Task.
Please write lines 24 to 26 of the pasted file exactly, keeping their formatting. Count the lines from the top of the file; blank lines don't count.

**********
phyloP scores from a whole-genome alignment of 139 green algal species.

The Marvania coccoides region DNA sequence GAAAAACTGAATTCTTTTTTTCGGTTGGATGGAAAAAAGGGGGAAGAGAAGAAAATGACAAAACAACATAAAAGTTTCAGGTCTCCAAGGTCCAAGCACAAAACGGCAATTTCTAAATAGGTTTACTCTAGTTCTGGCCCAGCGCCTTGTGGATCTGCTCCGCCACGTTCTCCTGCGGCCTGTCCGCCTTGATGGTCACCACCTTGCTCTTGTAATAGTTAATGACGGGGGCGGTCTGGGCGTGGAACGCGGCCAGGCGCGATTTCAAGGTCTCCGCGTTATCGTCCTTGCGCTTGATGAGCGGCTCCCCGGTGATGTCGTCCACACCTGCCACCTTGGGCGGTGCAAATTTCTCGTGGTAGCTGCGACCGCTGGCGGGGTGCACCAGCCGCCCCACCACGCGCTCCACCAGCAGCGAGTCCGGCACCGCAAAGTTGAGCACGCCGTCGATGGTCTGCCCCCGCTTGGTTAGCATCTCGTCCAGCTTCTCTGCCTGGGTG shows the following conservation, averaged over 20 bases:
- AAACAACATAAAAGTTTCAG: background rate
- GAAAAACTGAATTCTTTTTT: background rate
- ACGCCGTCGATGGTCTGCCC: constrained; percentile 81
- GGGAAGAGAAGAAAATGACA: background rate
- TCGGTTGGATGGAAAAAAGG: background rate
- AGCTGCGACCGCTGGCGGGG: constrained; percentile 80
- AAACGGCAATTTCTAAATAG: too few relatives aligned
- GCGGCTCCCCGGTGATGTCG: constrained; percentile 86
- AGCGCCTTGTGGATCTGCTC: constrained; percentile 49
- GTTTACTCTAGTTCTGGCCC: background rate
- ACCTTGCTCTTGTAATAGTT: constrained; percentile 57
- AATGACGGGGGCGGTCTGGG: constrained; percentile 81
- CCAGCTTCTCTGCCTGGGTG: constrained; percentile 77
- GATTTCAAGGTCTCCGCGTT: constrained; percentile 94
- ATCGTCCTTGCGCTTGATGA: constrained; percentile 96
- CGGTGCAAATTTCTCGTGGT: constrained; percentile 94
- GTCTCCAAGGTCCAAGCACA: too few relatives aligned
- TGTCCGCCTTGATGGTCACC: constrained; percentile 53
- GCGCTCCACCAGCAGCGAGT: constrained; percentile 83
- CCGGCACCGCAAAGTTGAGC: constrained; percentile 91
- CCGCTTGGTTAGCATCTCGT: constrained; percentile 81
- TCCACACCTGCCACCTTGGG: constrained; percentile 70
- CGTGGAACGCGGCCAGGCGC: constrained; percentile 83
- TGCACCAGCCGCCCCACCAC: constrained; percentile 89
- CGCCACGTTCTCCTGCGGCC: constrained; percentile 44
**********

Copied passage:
- TCCACACCTGCCACCTTGGG: constrained; percentile 70
- CGTGGAACGCGGCCAGGCGC: constrained; percentile 83
- TGCACCAGCCGCCCCACCAC: constrained; percentile 89